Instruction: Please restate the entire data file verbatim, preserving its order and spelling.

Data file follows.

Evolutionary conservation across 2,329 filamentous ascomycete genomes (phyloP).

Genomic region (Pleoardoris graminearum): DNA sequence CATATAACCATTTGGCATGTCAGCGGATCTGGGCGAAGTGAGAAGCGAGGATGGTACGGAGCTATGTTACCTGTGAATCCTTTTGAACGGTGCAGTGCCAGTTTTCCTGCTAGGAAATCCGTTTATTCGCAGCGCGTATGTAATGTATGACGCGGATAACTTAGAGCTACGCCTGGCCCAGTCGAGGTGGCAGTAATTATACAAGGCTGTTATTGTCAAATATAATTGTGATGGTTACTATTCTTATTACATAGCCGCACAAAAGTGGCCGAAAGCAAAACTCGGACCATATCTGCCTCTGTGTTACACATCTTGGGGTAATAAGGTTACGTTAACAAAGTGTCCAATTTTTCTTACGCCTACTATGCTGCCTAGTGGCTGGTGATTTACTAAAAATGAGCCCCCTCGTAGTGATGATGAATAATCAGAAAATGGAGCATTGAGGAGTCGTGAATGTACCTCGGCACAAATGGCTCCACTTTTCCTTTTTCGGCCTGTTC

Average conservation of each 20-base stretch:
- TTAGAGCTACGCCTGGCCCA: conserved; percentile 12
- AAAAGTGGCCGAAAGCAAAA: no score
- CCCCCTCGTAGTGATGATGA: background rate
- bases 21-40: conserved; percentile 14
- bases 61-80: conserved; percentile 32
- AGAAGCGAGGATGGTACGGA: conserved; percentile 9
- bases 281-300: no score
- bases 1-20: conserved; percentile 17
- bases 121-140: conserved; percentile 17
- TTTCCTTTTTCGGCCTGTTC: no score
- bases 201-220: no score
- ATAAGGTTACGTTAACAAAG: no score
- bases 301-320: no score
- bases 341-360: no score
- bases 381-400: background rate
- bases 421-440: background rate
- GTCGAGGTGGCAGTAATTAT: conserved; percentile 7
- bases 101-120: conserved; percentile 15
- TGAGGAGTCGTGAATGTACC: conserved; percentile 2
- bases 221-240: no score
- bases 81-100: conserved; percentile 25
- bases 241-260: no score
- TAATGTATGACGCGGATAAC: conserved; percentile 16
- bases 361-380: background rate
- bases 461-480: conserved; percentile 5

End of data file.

Evolutionary conservation across 2,329 filamentous ascomycete genomes (phyloP).

Genomic region (Pleoardoris graminearum): DNA sequence CATATAACCATTTGGCATGTCAGCGGATCTGGGCGAAGTGAGAAGCGAGGATGGTACGGAGCTATGTTACCTGTGAATCCTTTTGAACGGTGCAGTGCCAGTTTTCCTGCTAGGAAATCCGTTTATTCGCAGCGCGTATGTAATGTATGACGCGGATAACTTAGAGCTACGCCTGGCCCAGTCGAGGTGGCAGTAATTATACAAGGCTGTTATTGTCAAATATAATTGTGATGGTTACTATTCTTATTACATAGCCGCACAAAAGTGGCCGAAAGCAAAACTCGGACCATATCTGCCTCTGTGTTACACATCTTGGGGTAATAAGGTTACGTTAACAAAGTGTCCAATTTTTCTTACGCCTACTATGCTGCCTAGTGGCTGGTGATTTACTAAAAATGAGCCCCCTCGTAGTGATGATGAATAATCAGAAAATGGAGCATTGAGGAGTCGTGAATGTACCTCGGCACAAATGGCTCCACTTTTCCTTTTTCGGCCTGTTC

Average conservation of each 20-base stretch:
- TTAGAGCTACGCCTGGCCCA: conserved; percentile 12
- AAAAGTGGCCGAAAGCAAAA: no score
- CCCCCTCGTAGTGATGATGA: background rate
- bases 21-40: conserved; percentile 14
- bases 61-80: conserved; percentile 32
- AGAAGCGAGGATGGTACGGA: conserved; percentile 9
- bases 281-300: no score
- bases 1-20: conserved; percentile 17
- bases 121-140: conserved; percentile 17
- TTTCCTTTTTCGGCCTGTTC: no score
- bases 201-220: no score
- ATAAGGTTACGTTAACAAAG: no score
- bases 301-320: no score
- bases 341-360: no score
- bases 381-400: background rate
- bases 421-440: background rate
- GTCGAGGTGGCAGTAATTAT: conserved; percentile 7
- bases 101-120: conserved; percentile 15
- TGAGGAGTCGTGAATGTACC: conserved; percentile 2
- bases 221-240: no score
- bases 81-100: conserved; percentile 25
- bases 241-260: no score
- TAATGTATGACGCGGATAAC: conserved; percentile 16
- bases 361-380: background rate
- bases 461-480: conserved; percentile 5